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by Kirsteen Paterson
08 July 2022
Jamie Stone MP: Political Spin

Jamie Stone MP: Political Spin

What was the first record you bought?

This is very anorak-ish - it’s a recording of Bach’s Toccata & Fugue in D Minor. I bought it in Woolworths in Inverness and my mum said it was amazing. I was 15. It’s real ‘wow’ music that makes you sit up. My mum and dad had an old radiogram from the 1950s that I would put on while I swotted for my exams and I listened through my dad’s collection of records, starting with a Beethoven symphony. But my interest in music started to avoid playing football at Tain Academy. I was rubbish at football - still am - and I discovered violin lessons were at the same time as double period gym. 

Do you still play?  

I played in a dance band in Aberdeen in my late 20s and early 30s when I worked in the oil sector. We were called The Interval Band. There would be a real band at the event, and when they needed a break at the interval, we would go up and play jigs and reels. Later, when my eldest daughter was learning fiddle at Tain Academy, we would play together. Turkey in the Straw was one we’d play, an American one. She grew up and got better than me and gradually I laid the fiddle down. 

What did you listen to when you were at university?

Fairport Convention. They have a fiddle player, which I think is the connection. Tracks like Fiddlestix, that’s real virtuoso artistry, and I got into The Beatles - Yesterday is really something else, and even Penny Lane is a very, very clever melody - and The Strawbs. I also stayed in a flat with a guy who had some really good jazz records, people like Fats Waller and Benny Goodman.

Do you get a chance to get out to see live music?

I used to and I intend to do so again. Live music is tremendous. Twenty-five years ago I ended up on the stage myself, singing in a show. I was a dad in Tain and a friend approached me and said they were putting this show together. I ended up playing a wee part, and that grew so the next year I got a bigger role and eventually I played the Duke of Plaza-Toro in The Gondoliers. I had to learn to sing very fast for In Enterprise of Martial Kind.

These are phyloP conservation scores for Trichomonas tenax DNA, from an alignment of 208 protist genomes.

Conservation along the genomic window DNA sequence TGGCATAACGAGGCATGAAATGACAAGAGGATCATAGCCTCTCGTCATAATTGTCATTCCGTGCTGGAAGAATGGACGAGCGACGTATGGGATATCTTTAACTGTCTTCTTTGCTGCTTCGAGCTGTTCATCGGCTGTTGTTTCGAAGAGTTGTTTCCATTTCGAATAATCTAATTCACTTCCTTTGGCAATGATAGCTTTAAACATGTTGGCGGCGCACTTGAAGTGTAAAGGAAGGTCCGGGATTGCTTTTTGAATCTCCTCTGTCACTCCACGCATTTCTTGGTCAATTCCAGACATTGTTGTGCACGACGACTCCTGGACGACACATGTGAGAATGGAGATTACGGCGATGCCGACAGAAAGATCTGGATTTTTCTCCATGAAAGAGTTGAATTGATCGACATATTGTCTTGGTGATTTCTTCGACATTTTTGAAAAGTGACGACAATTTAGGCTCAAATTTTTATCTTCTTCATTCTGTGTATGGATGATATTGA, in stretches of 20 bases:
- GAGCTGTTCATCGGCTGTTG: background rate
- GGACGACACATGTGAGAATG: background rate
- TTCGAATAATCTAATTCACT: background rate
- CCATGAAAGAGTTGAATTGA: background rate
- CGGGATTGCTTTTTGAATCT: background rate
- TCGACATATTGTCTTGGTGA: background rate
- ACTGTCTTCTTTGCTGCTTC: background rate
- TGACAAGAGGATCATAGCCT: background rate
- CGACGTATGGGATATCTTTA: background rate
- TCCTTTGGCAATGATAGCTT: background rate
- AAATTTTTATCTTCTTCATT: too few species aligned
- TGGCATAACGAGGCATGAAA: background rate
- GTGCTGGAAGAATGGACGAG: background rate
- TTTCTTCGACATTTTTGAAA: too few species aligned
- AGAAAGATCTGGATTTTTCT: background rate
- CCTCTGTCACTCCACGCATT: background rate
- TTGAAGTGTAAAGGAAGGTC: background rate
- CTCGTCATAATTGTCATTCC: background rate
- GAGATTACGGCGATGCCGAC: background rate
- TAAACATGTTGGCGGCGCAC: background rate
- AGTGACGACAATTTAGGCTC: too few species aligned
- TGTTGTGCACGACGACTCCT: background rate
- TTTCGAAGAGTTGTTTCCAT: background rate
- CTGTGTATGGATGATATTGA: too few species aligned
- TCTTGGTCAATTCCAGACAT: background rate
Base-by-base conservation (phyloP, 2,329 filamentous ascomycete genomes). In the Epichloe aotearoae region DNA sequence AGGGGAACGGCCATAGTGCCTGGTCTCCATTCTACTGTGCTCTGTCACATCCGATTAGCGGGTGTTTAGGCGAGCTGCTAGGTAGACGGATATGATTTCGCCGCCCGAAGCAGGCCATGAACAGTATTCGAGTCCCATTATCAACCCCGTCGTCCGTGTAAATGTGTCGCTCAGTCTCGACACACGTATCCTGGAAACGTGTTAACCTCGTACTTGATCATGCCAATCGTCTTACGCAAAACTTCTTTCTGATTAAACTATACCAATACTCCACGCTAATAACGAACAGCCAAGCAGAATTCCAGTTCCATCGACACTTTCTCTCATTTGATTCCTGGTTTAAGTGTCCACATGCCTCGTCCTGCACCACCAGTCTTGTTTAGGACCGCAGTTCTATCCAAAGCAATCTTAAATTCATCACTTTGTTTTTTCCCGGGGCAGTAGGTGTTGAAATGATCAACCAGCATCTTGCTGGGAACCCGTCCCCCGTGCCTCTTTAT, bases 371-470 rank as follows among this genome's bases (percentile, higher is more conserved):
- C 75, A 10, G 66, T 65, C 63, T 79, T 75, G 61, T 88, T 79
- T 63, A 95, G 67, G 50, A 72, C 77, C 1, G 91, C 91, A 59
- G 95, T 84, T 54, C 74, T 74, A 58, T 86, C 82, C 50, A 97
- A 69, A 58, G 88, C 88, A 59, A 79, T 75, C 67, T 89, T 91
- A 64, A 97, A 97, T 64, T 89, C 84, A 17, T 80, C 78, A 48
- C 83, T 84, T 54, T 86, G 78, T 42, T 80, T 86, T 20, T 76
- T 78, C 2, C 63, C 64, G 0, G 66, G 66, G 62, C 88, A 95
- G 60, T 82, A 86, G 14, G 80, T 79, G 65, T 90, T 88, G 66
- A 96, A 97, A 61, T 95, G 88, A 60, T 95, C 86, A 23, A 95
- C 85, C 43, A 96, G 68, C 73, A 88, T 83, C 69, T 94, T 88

That’s not your only foray onto the stage though...

Before I was elected to Westminster, I played the dame in Jack and the Beanstalk in the Tain panto. We had 50 or 60 kids on stage, playing to a packed house. The Times found a picture of me in costume and it was published. I would love to go back while I’m still an MP. If they had room for a small role I would gladly go back on stage.

What’s your go-to karaoke track?

I’ve never done it because I would fall flat on my back, but I enjoy watching others and I enjoy the whole feel of it. Maybe this conference, I’ll do it. 

What will get you onto the dance floor?

I find it very hard to resist the sound of a traditional Scottish reel, something like The Deil Amang the Tailors or the Bluebell Polka.

And what about the tracks that you hate?

Music snobs would turn their noses up at Stravinsky, but if Stockhausen comes on, I have to turn it off. And Vaughan Williams, I just don’t dig him. Benjamin Britten can get a bit tiresome. Dudley Moore did a fantastic take-off of him. Music is a really big part of my life. I’ve got a collection of records and an old record deck from my younger days which was state of the art, which I want to get refurbished, but it will cost about £500. I’m going to do it when I’m feeling flush.

What was the first dance at your wedding?

The Eightsome Reel. We got married in Ireland and that was what the band struck up with.

And what track is your guilty pleasure?

The Overture from The Mastersingers of Nuremberg by Richard Wagner, because it happens that Hitler was a big fan of Wagner. The music is magnificent but it’s disturbing to think of him tapping his feet to it.

Do you have an election song?

I have a good recording of Black Bear by The Royal Scots Dragoon Guards. The first door knock of the election is the hardest and when I get in the car, I put that on.

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